Apparently, status quo is not a state that big-company finance departments are fond of. In a recent CEB survey, finance leaders at 81 percent of 264 large companies said they were engaged in major finance redesign initiatives.
But they weren’t necessarily getting all the benefits they hoped for. In a more targeted survey of 45 companies that completed transformation projects, only 27 percent reaped the qualitative and quantitative benefits outlined in their business case and sustained a majority of the cost savings for two years post-implementation.
To be sure, “transformation” in a corporate finance setting is a rather ambiguous concept. “We don’t like the term,” says Tim Raiswell, a managing director at CEB (formerly Corporate Executive Board), a membership-based corporate research and advisory firm. “We use it because most finance professionals were trained to use it. Consultants, like the Big Four, use it readily.”
Generally, it means any strategic shift in the purpose or means of executing corporate finance, or major process-level or IT-level changes, according to Raiswell.
Through its research on finance transformations, CEB has identified five common mistakes that CFOs make.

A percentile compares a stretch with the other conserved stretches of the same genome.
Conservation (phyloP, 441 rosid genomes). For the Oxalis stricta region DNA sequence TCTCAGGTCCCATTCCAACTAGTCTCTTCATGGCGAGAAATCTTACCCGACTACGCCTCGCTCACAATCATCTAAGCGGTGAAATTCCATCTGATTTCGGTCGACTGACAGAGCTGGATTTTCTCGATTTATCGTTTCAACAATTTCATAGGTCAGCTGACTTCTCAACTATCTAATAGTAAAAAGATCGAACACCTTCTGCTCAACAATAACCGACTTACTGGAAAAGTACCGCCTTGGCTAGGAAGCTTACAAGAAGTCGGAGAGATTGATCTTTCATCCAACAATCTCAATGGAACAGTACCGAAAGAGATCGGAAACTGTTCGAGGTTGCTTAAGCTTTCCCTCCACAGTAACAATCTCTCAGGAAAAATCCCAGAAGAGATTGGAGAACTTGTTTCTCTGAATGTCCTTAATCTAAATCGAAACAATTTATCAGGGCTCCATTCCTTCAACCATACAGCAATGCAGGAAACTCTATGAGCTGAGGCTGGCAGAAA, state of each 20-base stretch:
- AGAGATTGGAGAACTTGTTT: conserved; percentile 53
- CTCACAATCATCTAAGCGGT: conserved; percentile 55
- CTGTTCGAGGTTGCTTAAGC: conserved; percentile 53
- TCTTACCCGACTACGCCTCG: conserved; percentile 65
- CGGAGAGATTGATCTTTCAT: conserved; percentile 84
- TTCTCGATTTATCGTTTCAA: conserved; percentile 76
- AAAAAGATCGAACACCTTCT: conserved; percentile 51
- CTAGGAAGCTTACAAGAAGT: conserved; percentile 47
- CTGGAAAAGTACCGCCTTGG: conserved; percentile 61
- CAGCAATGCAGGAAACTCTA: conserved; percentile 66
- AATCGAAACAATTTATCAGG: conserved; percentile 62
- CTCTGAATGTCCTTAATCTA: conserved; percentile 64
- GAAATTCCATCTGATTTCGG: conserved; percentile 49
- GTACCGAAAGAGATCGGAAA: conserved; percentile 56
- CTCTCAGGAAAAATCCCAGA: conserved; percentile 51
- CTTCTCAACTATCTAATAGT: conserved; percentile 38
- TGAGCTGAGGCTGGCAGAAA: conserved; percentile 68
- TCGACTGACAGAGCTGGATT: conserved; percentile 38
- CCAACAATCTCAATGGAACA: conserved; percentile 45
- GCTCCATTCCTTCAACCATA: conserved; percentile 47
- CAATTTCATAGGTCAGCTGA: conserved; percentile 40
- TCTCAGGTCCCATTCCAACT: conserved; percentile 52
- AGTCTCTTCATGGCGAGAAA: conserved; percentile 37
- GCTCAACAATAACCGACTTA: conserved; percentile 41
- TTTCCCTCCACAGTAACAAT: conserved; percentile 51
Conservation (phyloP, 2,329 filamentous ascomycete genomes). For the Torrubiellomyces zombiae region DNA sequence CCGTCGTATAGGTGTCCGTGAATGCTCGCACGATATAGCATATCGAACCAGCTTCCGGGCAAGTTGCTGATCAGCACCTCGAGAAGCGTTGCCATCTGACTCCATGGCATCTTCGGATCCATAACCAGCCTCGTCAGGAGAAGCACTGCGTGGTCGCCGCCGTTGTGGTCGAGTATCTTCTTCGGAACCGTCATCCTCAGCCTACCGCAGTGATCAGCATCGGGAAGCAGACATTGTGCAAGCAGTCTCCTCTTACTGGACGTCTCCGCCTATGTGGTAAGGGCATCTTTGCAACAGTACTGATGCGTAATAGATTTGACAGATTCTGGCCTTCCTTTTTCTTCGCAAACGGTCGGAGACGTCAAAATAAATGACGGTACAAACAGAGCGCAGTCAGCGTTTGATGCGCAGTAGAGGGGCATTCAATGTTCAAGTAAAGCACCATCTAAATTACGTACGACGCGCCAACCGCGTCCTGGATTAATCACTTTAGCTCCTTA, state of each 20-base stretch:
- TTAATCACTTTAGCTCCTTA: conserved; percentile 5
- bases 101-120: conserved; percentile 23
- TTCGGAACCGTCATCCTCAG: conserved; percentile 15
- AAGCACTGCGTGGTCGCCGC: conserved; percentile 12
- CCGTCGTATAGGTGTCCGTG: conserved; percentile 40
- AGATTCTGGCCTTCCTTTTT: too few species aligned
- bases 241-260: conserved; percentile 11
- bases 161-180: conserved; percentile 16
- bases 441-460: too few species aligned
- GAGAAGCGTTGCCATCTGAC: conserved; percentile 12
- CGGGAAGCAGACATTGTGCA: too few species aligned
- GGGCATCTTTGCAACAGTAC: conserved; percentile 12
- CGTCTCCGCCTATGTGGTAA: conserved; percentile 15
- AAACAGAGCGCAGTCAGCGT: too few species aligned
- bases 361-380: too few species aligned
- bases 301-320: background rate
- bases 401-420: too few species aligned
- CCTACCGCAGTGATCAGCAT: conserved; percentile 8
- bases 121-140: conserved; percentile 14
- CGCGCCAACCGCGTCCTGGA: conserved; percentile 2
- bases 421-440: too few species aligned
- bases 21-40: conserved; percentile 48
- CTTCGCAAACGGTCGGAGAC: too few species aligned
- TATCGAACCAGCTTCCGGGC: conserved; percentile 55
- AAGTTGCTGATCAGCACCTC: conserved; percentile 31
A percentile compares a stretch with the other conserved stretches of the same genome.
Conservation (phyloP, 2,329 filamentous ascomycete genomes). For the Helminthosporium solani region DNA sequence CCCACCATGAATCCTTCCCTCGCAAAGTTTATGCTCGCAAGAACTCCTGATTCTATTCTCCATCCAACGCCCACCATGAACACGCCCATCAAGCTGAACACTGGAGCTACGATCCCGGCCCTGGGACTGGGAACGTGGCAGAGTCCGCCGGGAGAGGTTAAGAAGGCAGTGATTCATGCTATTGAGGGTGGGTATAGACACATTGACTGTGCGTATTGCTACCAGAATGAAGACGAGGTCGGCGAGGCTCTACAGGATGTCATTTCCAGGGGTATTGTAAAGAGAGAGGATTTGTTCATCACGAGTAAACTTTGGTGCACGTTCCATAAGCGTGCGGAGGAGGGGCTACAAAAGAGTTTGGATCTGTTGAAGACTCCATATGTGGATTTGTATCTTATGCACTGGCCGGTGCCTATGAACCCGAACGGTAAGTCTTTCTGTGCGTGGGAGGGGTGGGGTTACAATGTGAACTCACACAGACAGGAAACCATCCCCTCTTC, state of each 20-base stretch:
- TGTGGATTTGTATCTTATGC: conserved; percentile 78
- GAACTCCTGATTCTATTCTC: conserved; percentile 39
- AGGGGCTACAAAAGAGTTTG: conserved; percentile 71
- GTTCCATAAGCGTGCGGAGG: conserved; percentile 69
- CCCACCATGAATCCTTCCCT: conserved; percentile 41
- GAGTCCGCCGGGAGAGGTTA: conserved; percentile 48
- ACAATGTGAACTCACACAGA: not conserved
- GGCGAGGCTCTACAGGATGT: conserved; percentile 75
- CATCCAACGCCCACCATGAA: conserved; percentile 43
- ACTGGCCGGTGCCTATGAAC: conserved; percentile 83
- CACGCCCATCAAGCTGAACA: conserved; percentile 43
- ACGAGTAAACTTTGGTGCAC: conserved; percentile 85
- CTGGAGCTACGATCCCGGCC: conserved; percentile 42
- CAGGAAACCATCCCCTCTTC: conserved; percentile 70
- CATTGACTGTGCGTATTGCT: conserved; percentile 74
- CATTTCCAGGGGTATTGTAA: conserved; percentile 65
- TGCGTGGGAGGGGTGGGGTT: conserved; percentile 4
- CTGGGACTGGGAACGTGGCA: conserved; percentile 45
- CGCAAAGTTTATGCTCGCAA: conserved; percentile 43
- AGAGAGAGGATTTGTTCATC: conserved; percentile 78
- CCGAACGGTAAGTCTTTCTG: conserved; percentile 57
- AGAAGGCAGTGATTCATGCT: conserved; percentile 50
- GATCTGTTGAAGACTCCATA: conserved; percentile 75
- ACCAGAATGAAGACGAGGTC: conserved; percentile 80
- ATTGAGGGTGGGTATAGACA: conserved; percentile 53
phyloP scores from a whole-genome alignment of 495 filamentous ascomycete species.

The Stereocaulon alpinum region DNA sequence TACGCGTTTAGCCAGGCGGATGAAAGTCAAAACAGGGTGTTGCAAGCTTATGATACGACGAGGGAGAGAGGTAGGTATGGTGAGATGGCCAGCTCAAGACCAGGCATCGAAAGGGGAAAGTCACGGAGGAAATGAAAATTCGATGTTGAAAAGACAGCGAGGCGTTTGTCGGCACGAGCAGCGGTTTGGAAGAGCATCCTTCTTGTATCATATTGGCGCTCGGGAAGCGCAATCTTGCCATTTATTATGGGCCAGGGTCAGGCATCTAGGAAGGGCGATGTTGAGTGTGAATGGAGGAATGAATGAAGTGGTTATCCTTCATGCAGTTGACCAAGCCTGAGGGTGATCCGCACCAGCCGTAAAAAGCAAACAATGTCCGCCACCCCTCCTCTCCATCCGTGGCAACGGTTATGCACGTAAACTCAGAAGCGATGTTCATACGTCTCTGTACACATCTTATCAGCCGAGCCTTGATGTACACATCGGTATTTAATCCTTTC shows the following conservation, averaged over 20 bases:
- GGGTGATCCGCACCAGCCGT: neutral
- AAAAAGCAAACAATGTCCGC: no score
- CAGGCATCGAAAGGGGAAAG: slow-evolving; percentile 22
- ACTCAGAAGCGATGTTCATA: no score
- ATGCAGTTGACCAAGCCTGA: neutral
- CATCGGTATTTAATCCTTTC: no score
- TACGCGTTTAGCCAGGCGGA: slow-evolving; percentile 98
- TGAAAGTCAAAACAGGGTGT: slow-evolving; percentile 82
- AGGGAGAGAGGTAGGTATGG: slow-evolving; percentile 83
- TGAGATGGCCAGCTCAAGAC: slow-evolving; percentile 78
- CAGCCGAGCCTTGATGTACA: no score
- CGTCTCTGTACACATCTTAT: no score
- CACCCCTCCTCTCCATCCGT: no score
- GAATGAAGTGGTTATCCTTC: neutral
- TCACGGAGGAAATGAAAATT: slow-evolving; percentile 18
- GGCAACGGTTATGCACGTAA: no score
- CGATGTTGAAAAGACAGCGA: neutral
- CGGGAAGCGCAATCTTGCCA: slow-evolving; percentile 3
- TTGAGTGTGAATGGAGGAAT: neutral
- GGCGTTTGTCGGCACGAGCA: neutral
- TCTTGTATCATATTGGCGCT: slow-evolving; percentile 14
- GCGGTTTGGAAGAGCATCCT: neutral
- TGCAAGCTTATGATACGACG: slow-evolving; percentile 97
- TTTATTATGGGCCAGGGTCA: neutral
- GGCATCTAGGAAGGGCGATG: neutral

1. Focusing too much on finance costs as a percentage of sales.
In its conversations with finance professionals over the past two years, CEB heard over and over that finance-department operations should cost about 1 percent of company revenue. “We asked where they got 1 percent from,” says Raiswell. “They said it’s an industry standard and that they heard it from consulting firm A or accounting firm B or benchmarking firm C.”
The problem was, CEB was hearing that from companies across all manner of industries, sizes and profit margins. “Isn’t it flawed to think that a very complex piece of your service organization like finance should be configured around a simple cost benchmark?” says Raiswell.
Finance should view itself less as a cost center and more of a profit center, according to Raiswell. Finance makes things, like reports and advice, that the business consumes. It guides business decisions. “If you want to lead a balanced transformation initiative that [creates] a finance organization configured to support the business where it needs support, you need to look beyond costs,” he says.
2. Concentrating too much on customer satisfaction.
Counterintuitive? For sure. But generally speaking, customers possess only some of the information necessary to know what they want and need, while the product or service provider possesses the rest.
Finance departments’ internal customers often make contradictory requests or demand things that finance isn’t capable of producing, says Raiswell. If finance focuses too much on customer satisfaction, judging itself by how much customers are asking for and whether it’s fulfilling all those requests, it “may never actually get to what the customer needs.”
In fact, CEB found that successful transformations are typically marked by a healthy tension between finance and its internal customers. “In a world where finance resources are finite, you can’t provide the same level of services to each business unit,” Raiswell says. Fast-growth units or those with the most growth potential get top-tier service, and vice versa.